A simple, light, efficient tiling window manager for X11.
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One of the things I have started to wonder about is hierarchical workspaces and if they are actually useful at all. It was one of my plans to include them, but I have started to think perhaps they might interfere with the intuition of using the window manager. How many workspaces will the average user need? Four, Five, Nine? Right now the maximum workspaces that fenestra can handle is nine, mainly because you could use WIN+(1-9) to switch between the workspaces, but also because of the way the code is structured (that could be changed though). Also, I am not really sure how I will implement the hierarchy, and if I do a massive chunk of the code will have to be heavily modified.
Another thing I have been looking into is something called Wayland, and it appears to be the future in terms of display servers. Right now, Wayland is a protocol between the compositor (the window manager) and its clients. Currently it could host multiple X servers to run X applications, and also native Wayland clients to be run along aside the X apps. Many distros have already announced intentions to use Wayland for their distro, Ubuntu and Fedora are just two. And I think it is something to look after, as this might very well be the future of window managers on Linux.
Design issues is something I never ran into before, probably because I never really worked on large scale project before. Something I have been coming across is how to write my code so that it anticipates future features. Future features, that at the present moment, I am not sure how I am going to implement quite yet. And so, it's this dangerous game of trying to prepare for future features while at the same time not being bogged down in creating this framework for them. Right now, I have been mainly working on getting fenestra working and then later, when I actually add a feature, I will go ahead and modify the code for the new feature to integrate with the old code. However, this is not what I did for the workspaces, and when I finally came along to adding workspaces, all of the structural code was there and allowed me to integrate them seamlessly into the codebase. So right now I am in a struggle of cleaning up the code for it to be more easily modified for future features and to try to reduce future bugs down the road. Hopefully, while I am cleaning the code I won't inadvertently add new bugs that will cripple the project unexpectedly later on. However, I guess that is what git is for.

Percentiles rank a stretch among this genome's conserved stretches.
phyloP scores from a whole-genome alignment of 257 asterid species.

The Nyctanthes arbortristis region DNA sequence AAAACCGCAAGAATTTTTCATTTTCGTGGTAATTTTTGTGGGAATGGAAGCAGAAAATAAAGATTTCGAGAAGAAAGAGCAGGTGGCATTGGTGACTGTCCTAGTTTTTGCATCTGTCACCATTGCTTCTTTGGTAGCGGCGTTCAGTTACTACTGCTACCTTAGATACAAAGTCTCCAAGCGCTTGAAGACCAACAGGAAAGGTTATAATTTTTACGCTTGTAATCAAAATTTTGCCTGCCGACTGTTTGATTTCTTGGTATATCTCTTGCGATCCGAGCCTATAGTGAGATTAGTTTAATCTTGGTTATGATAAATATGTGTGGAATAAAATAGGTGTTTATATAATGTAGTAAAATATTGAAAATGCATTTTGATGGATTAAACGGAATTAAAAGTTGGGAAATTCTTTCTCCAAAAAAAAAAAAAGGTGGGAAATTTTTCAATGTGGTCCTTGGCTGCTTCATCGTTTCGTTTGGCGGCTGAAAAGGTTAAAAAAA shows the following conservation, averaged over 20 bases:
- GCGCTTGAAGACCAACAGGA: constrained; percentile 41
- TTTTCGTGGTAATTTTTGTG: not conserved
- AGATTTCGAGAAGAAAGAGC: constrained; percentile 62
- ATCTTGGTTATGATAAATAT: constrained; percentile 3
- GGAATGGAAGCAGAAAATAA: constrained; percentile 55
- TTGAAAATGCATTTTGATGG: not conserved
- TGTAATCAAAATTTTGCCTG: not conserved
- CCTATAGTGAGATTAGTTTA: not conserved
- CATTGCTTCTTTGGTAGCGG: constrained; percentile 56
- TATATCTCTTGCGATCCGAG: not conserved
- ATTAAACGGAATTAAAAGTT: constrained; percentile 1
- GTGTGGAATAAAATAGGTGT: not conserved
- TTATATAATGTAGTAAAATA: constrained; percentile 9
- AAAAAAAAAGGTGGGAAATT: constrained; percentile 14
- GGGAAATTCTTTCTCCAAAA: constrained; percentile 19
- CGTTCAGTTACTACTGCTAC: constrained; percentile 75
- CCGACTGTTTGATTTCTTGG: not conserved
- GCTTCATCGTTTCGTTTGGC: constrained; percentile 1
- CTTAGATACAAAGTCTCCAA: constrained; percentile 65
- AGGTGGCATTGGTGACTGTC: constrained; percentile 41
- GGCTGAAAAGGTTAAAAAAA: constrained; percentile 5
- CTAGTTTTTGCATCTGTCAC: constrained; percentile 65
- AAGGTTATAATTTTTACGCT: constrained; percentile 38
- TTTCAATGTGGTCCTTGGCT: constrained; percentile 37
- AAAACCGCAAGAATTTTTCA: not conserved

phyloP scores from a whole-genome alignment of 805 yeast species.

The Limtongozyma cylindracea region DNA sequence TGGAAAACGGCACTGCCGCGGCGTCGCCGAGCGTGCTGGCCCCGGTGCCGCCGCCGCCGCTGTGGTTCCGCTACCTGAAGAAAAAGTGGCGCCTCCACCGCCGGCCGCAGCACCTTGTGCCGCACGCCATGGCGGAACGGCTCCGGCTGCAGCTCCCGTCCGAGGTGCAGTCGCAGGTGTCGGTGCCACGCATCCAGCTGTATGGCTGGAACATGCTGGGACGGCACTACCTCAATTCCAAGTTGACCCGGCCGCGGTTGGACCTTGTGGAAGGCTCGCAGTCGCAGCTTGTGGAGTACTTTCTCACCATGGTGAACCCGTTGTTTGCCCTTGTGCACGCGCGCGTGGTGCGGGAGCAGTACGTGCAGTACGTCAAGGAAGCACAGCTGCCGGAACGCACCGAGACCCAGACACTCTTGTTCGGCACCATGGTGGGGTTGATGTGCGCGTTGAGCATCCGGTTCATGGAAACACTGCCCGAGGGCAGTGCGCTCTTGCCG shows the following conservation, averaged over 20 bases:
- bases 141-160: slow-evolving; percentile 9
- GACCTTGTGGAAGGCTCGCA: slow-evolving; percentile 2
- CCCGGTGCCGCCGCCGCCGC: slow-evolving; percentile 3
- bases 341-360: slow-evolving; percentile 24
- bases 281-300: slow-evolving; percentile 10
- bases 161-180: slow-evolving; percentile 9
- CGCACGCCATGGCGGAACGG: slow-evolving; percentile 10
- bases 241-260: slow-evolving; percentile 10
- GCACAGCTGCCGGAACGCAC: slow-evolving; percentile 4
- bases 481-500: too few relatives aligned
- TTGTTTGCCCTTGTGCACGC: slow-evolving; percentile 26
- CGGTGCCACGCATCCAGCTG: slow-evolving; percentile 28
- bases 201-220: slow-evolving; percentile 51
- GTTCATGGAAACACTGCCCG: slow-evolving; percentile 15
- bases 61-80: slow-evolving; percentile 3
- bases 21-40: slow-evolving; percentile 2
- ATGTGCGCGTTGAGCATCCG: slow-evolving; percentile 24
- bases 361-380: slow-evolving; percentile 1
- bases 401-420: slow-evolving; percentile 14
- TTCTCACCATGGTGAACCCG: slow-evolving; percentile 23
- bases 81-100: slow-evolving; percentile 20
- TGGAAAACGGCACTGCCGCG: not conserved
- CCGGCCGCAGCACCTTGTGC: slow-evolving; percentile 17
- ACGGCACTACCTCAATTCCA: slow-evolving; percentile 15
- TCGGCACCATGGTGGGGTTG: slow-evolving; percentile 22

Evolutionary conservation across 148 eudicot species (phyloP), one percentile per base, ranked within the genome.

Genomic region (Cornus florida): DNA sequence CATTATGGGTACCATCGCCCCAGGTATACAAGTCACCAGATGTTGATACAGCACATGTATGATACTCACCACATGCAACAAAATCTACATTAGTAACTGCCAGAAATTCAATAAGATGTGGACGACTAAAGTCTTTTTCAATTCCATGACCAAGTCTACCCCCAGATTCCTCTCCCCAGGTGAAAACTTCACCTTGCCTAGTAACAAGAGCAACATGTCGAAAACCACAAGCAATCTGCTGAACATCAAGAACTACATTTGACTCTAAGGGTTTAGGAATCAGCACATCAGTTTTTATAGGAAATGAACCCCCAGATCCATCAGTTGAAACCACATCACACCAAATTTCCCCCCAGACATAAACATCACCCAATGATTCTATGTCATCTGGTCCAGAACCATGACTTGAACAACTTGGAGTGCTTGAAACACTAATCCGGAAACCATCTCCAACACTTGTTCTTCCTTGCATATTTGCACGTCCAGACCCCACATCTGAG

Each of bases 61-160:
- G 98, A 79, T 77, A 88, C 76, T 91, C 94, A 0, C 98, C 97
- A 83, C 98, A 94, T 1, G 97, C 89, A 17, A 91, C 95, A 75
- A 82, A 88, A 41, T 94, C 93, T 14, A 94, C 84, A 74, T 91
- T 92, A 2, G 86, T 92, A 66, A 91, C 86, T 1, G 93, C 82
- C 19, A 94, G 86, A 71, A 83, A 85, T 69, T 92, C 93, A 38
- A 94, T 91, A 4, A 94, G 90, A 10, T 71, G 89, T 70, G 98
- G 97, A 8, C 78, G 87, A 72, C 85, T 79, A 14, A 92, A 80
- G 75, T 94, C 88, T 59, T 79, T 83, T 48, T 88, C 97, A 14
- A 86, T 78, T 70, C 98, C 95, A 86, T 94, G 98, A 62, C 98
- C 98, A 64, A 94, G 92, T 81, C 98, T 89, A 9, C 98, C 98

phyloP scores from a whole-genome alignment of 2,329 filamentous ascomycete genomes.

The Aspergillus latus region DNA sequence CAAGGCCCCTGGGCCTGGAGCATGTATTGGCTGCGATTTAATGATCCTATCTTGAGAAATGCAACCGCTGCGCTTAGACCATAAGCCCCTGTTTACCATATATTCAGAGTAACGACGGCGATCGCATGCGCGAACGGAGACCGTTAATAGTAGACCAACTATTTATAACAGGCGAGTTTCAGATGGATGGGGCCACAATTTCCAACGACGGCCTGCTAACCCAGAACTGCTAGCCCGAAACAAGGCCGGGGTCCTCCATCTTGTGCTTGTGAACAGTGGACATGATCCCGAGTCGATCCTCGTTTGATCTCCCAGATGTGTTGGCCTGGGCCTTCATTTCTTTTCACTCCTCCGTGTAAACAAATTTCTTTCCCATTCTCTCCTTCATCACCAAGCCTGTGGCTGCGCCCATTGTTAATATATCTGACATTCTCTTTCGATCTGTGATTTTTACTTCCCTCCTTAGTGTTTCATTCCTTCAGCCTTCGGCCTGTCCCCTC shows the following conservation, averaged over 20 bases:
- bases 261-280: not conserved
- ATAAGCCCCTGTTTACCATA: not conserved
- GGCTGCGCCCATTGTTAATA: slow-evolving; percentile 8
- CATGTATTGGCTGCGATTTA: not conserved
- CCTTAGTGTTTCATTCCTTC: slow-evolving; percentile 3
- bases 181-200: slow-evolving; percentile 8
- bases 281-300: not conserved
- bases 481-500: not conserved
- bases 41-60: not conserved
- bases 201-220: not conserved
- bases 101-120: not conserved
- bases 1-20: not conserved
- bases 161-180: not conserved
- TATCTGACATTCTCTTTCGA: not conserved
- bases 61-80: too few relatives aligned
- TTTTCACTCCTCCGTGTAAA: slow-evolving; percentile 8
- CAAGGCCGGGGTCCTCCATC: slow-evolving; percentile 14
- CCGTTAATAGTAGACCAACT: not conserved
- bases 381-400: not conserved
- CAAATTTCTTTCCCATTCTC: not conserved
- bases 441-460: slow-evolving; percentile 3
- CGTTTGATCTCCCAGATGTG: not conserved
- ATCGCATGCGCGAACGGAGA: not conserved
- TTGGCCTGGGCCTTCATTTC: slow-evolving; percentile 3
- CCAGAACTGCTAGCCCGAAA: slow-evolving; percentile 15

So I am glad to say that fenestra is in a very good state, as in it's functional and very useable... Well, by my standards that is. I still have a long way to go with debugging some issues, adding more features, adding more support EWMH, and making sure others can use it (as in, it works for other people too, and not just for me). I am very pleased with it so far however, and in about only two days, everything came together. According to my plans, it'll be fully ready to go for the demonstration/presentation tomorrow.